▪ He's supposed to have high blood pressure and shouldn't get too excited.
▪ In just two weeks their blood pressure came down a little.
▪ The two groups were strictly similar for all variables, especially for initial blood pressure and urinary albumin excretion.
▪ The higher the notes, the higher the blood pressure.
▪ What is the cost of an ulcer, high blood pressure and other ailments endemic in banking?
▪ For, like Max, he'd been over-anxious about his health: arthritis had plagued him, and high blood pressure.
▪ Good stainless steel pressure cookers cost around £40.
▪ Fearless until now, I suddenly remembered the reason why pressure cookers had fallen out of favor.
▪ Place the required amount of water and the beans or peas in the pressure cooker.
▪ Most experts agree that if you can afford it, you should buy one of the new generation of pressure cookers.
▪ Normally, most beans take about 45 minutes to cook, so allow 15 minutes in the pressure cooker.
▪ But the best, most magical moment was when I made risotto with the pressure cooker.
▪ Prestige's stainless steel pressure cooker with a Thermocore base allows you to produce delicious, complete meals in minutes.
▪ As such, it is intended to draw wider lessons about the workings of pressure groups in modern Britain.
▪ Or pressure groups like the Baby Milk Action Group which, among other things, campaigns against women being pressurised into bottle-feeding.
▪ It happens like this: a pressure group asserts that promotion of product X causes health hazards and demands a marketing code.
▪ Obviously, the government won't do anything, so we needed to create a pressure group.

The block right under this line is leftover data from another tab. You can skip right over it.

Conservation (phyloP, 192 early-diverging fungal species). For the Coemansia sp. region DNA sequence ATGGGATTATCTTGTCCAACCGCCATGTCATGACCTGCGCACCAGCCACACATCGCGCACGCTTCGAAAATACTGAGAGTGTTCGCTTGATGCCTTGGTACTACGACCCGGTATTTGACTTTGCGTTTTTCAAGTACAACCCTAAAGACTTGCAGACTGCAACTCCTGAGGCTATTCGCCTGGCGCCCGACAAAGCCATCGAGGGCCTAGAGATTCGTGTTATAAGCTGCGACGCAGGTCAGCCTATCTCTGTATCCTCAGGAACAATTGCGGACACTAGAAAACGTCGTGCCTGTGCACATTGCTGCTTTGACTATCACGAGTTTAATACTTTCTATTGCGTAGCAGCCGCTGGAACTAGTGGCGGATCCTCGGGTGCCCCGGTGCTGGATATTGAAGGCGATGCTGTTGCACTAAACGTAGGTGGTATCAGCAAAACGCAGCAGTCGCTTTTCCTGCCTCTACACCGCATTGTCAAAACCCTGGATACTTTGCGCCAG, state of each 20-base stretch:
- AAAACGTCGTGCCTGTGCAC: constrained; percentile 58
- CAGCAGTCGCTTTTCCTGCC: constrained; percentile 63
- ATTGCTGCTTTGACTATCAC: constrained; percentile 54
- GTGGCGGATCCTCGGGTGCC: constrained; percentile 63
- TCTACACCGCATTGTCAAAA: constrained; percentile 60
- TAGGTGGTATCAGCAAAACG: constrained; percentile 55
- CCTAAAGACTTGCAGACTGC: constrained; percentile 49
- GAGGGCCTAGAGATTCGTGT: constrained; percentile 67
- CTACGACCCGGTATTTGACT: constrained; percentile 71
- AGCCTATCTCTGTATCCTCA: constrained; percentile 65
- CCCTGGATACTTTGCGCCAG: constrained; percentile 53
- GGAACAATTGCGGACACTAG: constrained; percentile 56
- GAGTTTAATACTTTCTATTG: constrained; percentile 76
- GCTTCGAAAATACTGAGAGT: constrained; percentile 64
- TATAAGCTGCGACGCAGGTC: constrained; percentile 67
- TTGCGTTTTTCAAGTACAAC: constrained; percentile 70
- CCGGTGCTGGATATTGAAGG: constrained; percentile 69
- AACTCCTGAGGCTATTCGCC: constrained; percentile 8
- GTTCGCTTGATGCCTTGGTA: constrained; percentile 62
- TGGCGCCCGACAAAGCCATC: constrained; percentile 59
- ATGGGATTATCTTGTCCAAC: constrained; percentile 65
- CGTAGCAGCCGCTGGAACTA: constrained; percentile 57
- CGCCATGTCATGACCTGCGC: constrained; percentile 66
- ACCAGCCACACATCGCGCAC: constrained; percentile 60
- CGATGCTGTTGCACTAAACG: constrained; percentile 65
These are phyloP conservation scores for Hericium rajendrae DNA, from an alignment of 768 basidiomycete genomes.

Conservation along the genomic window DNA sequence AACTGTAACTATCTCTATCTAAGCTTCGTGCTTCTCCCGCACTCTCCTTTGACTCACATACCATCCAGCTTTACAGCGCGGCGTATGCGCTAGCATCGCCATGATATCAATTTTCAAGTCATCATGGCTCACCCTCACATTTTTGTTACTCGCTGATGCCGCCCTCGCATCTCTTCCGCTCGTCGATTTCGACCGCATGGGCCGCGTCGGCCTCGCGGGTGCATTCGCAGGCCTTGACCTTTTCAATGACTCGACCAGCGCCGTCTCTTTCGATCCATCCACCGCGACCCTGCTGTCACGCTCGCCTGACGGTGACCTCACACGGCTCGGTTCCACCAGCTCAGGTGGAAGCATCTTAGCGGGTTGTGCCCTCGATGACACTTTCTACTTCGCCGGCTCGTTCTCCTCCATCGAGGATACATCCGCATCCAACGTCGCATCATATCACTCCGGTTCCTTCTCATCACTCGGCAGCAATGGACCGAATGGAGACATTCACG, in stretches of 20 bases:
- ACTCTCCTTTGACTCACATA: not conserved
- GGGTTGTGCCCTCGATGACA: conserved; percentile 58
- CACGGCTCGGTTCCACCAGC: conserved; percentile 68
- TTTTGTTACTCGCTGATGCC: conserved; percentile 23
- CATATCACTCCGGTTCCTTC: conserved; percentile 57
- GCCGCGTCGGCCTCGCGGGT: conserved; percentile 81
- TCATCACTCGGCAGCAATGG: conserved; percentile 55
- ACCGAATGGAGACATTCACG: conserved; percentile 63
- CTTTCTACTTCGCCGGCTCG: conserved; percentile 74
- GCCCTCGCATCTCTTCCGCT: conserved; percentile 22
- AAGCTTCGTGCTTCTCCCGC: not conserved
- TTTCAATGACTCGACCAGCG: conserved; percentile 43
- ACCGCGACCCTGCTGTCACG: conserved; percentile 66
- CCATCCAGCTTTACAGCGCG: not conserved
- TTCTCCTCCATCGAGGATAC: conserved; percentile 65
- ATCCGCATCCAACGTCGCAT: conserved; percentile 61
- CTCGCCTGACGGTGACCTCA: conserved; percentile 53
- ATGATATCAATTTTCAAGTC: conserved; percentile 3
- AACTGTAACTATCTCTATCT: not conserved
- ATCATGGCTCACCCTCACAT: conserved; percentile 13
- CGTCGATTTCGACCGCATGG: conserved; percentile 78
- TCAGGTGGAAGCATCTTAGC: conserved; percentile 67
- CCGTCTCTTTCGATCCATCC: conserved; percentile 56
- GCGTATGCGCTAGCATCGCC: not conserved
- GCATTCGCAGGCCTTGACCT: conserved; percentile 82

▪ There is also the associated and delicate issue of contact between internal reformers and reforming pressure groups.
▪ The position is further complicated by the fact that pressure groups can be closely or even officially associated with parties.
▪ Consumer pressure groups are calling for legislation to force manufacturers to fit plugs on goods before they leave the factory.
▪ He is anxious that all demands for screening from pressure groups - of doctors or patients - should be weighed carefully.
▪ Any lack of required work effort by an individual will affect the immediate group bonus and so peer pressure can be significant.
▪ They discovered spectator peer pressure, fans nudging recalcitrant neighbors to participate.
▪ Carl Gunnersley, defending Khan, said his behaviour was also affected by drink and peer pressure.
▪ In part, the growth of peer pressure will result from revolutionary changes in pay practices.
▪ These findings highlight the importance of peer pressures in adolescence.
▪ However, unsophisticated people should not let peer pressure push them into a fad.
▪ First, there was the peer pressure from my colleagues.
▪ And they are given interpersonal strategies to avoid peer pressure to make these unhealthy choices.
▪ Examine your doors as a burglar would, and apply a little pressure top and bottom.
▪ The beauty of C4 is that you can apply pressure or heat and it will not detonate.
▪ If dissent is voiced, self-appointed mind-guards apply verbal and non-verbal pressure to isolate dissenters.
▪ While applying this pressure, the horse should not move or flinch away.
▪ Coach Tony Dungy, once an accomplished defensive coordinator, likes to apply pressure.
▪ Super slow-motion replays appeared to show O'Driscoll did not apply downward pressure on the ball.
▪ Keep a thumb lightly on the spool and apply pressure as the lure hits the water to avoid backlash.
▪ This would bring financial pressure to bear on his friends and family, and besides it was profitable.
▪ With all the pressure brought to bear upon them, both President Lincoln and General Halleck stood by me....
▪ That kind of pressure is difficult to bear, however self induced.
▪ Employers brought maximum pressure to bear on workers in order to restore order: recalcitrant strikers faced lock-outs.
▪ In London Channel 4 journalists and Insight News, the production company, brought pressure to bear.
▪ On his eastern border, Ine brought pressure to bear on the eastern Saxons who were sheltering exiles from his kingdom.
▪ Those groups have brought pressure to bear on government to provide resources or pursue policies to the benefit of their members.
▪ And the police chief would stay right in City Hall, bowing to political pressures.
▪ Chancellor Norman Lamont has bowed to pressure and will impose only a small rise on drinkers and smokers.